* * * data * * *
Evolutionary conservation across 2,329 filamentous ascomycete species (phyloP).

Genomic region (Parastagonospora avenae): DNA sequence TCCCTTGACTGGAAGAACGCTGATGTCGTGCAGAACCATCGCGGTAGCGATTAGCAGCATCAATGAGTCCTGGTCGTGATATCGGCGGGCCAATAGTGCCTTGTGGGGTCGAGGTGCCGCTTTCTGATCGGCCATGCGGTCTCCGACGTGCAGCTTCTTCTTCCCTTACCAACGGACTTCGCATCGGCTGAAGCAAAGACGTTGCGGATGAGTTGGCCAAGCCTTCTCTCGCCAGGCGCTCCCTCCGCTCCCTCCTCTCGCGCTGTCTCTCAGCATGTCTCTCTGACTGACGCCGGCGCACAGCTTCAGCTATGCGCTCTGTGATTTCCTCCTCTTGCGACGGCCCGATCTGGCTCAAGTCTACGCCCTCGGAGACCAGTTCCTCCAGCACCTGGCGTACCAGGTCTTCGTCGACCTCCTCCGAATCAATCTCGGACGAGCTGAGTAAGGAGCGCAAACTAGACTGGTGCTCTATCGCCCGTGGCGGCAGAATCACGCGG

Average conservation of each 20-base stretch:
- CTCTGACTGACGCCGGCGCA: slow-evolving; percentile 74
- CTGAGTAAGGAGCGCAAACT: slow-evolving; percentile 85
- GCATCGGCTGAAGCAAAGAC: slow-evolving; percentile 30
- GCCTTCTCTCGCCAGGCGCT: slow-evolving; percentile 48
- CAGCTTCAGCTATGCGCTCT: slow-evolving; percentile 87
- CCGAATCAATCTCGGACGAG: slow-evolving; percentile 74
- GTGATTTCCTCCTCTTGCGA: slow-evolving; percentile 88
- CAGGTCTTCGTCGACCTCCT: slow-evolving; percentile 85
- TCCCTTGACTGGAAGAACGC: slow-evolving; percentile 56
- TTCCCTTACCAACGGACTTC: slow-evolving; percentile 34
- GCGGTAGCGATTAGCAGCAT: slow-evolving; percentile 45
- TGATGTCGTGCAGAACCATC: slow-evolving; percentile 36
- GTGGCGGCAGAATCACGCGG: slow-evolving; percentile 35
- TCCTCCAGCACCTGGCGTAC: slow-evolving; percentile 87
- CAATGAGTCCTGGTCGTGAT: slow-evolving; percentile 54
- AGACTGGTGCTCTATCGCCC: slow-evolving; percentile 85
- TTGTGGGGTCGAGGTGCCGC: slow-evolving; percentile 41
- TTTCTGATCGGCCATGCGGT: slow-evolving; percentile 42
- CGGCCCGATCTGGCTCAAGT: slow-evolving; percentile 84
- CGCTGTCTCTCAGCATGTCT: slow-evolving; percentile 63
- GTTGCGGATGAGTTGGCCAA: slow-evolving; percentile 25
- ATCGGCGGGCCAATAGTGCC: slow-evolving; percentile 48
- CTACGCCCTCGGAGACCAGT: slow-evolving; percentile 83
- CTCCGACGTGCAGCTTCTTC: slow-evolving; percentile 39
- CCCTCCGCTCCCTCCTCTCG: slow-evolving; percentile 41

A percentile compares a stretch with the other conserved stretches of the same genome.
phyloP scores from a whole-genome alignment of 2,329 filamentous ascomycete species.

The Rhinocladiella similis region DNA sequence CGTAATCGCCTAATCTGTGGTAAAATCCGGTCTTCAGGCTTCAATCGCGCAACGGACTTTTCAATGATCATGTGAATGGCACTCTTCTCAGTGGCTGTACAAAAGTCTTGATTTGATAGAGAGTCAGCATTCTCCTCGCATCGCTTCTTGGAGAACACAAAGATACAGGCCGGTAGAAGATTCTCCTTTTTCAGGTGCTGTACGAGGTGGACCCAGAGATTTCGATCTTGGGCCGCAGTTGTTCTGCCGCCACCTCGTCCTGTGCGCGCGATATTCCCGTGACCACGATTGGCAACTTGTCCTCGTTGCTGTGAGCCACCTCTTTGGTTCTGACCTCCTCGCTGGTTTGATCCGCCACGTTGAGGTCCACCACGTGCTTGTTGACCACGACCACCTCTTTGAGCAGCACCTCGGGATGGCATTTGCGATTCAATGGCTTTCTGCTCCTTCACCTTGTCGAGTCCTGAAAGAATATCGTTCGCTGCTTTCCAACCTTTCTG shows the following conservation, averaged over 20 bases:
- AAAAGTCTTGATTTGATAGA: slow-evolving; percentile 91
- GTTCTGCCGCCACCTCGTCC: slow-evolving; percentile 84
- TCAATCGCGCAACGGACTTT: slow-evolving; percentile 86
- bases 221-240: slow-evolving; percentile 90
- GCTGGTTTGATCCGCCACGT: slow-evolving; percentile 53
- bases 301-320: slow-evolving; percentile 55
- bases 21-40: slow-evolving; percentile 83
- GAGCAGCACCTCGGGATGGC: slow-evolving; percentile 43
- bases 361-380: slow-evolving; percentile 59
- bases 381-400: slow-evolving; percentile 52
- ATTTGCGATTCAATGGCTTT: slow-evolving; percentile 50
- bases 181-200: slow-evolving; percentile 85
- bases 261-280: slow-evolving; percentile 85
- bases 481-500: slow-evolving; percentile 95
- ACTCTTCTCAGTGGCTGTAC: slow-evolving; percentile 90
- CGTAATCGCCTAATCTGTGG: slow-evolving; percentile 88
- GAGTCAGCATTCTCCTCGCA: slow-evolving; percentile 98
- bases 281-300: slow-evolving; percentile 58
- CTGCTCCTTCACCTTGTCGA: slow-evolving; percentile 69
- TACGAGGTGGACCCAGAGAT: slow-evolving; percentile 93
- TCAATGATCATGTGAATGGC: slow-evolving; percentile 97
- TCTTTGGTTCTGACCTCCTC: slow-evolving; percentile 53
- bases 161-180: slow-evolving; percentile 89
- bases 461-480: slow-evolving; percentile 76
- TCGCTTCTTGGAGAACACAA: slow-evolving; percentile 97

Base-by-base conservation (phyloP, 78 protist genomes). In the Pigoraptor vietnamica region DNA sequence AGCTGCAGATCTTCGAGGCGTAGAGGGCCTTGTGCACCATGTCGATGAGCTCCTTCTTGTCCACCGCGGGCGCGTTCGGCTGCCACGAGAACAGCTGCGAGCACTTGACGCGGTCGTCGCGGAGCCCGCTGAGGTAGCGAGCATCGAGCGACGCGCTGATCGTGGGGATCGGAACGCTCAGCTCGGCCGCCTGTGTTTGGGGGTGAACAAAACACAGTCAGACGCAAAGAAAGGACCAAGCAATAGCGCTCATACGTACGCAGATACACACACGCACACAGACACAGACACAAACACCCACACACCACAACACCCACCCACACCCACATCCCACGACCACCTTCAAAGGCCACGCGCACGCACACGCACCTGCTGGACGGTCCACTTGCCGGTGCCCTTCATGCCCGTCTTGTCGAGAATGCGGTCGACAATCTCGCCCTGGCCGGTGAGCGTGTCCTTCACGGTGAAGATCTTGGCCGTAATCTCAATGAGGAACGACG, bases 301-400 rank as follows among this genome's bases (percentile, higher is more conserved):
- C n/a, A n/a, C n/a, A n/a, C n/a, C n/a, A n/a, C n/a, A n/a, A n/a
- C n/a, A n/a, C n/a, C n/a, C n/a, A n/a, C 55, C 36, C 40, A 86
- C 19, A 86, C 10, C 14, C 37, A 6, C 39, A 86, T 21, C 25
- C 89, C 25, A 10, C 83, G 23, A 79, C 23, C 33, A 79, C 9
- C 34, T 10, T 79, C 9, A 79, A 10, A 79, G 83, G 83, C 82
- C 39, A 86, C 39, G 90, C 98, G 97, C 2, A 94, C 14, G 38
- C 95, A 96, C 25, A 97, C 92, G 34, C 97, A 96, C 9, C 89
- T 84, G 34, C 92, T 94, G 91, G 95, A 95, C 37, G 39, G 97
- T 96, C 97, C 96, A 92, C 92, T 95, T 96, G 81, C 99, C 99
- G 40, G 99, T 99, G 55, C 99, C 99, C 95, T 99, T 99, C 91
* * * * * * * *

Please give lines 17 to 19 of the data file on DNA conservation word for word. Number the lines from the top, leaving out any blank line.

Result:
- TCCTCCAGCACCTGGCGTAC: slow-evolving; percentile 87
- CAATGAGTCCTGGTCGTGAT: slow-evolving; percentile 54
- AGACTGGTGCTCTATCGCCC: slow-evolving; percentile 85